Development of Scaffolds for Restoration of Myotendous Junctions
Academic site: Medicine, St Vincent's Hospital, Eastern Hill Campus
Damage to muscle tissue resulting from trauma poses significant problems for orthopaedic surgeons attempting to save limbs and recover joint function. Likewise, it is currently beyond the scope of regenerative therapies to restore lost muscle function arising from disease-related loss of muscle tissue. World-wide, musculoskeletal conditions affect more than 1 in every 100 people and the prognosis for regeneration and long-term success for good functional outcomes is poor.
This project focuses on two aspects central to the restoration of compromised muscle; (i) re-establishing the myotendonous junction to restore articulation of limb joints; and, (ii) c.
Therefore, the key aims of this project are:
- To develop bioactive polymeric scaffolds that support implanted cultured myocytes and neurons to build 3D tissue suitable for restorative and regenerative surgery;
- To devise a biomimetic approach by using biologically active factors incorporated into the material structure of the scaffolds to promote the growth and differentiation of tissue to stimulate neuromuscular junction formation.
This project will utilize cultured adult stem cells that will be differentiated into required cell types on supporting 3D polymer scaffolds developed as part of a collaborative link with the Intelligent Polymer Research Institute at the University of Wollongong.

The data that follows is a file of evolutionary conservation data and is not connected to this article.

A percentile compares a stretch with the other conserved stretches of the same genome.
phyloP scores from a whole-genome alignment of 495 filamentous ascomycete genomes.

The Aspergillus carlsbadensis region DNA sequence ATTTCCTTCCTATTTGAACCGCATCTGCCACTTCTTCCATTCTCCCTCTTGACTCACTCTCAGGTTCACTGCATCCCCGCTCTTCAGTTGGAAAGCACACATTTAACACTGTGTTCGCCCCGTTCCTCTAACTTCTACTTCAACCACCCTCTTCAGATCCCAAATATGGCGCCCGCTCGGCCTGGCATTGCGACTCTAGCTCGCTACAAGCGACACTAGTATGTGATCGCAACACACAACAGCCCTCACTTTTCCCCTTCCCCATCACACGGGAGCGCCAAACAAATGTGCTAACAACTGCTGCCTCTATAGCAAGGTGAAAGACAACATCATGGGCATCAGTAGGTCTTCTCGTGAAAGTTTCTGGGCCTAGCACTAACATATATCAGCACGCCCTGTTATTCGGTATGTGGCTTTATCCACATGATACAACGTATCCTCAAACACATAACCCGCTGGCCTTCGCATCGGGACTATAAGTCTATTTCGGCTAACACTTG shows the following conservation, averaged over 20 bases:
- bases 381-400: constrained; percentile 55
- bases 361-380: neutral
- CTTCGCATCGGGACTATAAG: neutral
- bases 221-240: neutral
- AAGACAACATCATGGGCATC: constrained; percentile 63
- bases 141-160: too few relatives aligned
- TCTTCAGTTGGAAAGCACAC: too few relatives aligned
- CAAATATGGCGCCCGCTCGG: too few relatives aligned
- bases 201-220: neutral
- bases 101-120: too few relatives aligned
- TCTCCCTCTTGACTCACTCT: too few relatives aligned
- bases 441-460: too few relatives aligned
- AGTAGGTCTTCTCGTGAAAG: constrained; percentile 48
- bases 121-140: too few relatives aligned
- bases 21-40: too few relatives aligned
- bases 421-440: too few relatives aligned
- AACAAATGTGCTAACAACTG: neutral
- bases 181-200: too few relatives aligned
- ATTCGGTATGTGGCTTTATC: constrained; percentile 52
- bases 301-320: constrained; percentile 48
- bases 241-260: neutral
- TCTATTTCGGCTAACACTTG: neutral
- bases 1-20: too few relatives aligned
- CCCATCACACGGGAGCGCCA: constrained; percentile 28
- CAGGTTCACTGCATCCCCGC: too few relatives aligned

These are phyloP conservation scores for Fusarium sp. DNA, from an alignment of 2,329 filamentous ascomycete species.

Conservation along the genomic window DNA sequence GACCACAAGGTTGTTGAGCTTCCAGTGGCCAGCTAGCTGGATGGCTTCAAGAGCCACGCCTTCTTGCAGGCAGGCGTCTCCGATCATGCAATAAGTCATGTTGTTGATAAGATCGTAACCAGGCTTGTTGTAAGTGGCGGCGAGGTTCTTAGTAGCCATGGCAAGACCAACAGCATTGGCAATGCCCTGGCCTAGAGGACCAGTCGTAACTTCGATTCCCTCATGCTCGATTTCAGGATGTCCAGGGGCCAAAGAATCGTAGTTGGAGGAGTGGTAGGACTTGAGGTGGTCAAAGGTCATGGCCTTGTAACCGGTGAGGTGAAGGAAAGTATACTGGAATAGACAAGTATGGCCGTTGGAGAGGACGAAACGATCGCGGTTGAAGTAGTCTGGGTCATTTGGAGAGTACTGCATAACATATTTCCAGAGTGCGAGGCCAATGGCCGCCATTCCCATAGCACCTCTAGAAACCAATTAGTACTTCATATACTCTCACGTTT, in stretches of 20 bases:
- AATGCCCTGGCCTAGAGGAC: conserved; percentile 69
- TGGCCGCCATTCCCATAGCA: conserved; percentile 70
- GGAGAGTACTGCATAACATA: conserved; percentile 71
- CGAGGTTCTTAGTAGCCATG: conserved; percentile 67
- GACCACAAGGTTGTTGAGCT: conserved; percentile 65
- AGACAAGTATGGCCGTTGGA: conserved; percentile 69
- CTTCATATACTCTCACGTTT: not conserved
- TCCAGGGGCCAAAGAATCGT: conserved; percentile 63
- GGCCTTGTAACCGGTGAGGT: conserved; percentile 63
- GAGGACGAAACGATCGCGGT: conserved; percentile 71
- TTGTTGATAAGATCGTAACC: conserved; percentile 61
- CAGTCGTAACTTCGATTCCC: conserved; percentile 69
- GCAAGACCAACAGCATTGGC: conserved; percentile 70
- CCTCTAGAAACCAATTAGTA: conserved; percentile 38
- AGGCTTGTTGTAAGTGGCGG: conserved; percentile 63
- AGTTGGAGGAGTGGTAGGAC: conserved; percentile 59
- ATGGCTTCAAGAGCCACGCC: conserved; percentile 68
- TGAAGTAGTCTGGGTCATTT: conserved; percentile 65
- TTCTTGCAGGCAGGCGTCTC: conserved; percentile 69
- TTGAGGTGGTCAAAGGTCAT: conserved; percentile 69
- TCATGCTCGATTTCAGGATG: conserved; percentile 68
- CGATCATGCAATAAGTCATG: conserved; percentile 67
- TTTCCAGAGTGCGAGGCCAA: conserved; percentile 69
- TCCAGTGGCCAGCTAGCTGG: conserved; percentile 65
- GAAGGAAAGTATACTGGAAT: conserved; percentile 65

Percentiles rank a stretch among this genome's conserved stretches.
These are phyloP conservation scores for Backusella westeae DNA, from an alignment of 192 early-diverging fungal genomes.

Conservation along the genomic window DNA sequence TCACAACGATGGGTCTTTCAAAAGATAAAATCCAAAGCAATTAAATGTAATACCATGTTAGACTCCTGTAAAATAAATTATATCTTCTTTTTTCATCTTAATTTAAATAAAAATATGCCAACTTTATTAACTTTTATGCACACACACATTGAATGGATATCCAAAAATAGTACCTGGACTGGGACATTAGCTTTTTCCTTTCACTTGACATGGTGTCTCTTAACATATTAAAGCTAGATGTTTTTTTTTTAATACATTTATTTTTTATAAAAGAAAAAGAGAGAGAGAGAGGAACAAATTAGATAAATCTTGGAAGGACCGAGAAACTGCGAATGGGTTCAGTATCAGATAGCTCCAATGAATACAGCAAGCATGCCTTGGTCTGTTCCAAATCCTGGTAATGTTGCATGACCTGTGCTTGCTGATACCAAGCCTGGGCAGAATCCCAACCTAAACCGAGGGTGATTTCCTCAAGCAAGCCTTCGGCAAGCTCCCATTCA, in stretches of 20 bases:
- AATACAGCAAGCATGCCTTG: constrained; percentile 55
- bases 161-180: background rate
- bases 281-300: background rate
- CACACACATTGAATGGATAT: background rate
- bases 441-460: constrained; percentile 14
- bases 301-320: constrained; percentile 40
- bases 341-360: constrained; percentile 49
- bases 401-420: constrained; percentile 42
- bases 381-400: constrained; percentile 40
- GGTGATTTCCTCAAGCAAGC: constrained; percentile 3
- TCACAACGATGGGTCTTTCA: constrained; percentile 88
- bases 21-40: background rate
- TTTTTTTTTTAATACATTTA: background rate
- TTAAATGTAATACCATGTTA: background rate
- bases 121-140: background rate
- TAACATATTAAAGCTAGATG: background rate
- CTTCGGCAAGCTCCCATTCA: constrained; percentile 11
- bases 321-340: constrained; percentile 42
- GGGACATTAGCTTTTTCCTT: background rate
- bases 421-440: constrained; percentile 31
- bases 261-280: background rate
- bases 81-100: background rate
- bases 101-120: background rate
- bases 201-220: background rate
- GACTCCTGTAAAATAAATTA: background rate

- Associate Professor Wendyl D'Souza, Research Fellow
- Dr Dean Freestone, Research Fellow
- Dr Andre Peterson, Research Fellow
- Mr Simon Vogrin, Neuroimaging Research Analyst
- 619614 NHMRC Project Grant. CIs Mark Cook, Gordon Wallace, Simon Moulton, Robert Kapsa. Polymers for anti-epileptic drug delivery (2010 - 2012). $514, 735 AUD.
- 1026367 NHMRC Project Grant. CIs Mark Cook, David Grayden, Leigh Johnston, Chris Plummer. Non-invasive methods for localising epileptic brain activity (2012 - 2014). $653, 269.95 AUD.
- 1000764 NHMRC Development Grant. CIs Mark Cook, David Grayden, Chris Williams, Peter Blamey, Anthony Burkitt. Development of an ambulatory epilepsy treatment device (2010 - 2012). $415, 700 AUD.
This research project is available to PhD students to join as part of their thesis.
Please contact the Research Group Leader to discuss your options.
Faculty Research Themes
School Research Themes
For further information about this research, please contact the research group leader.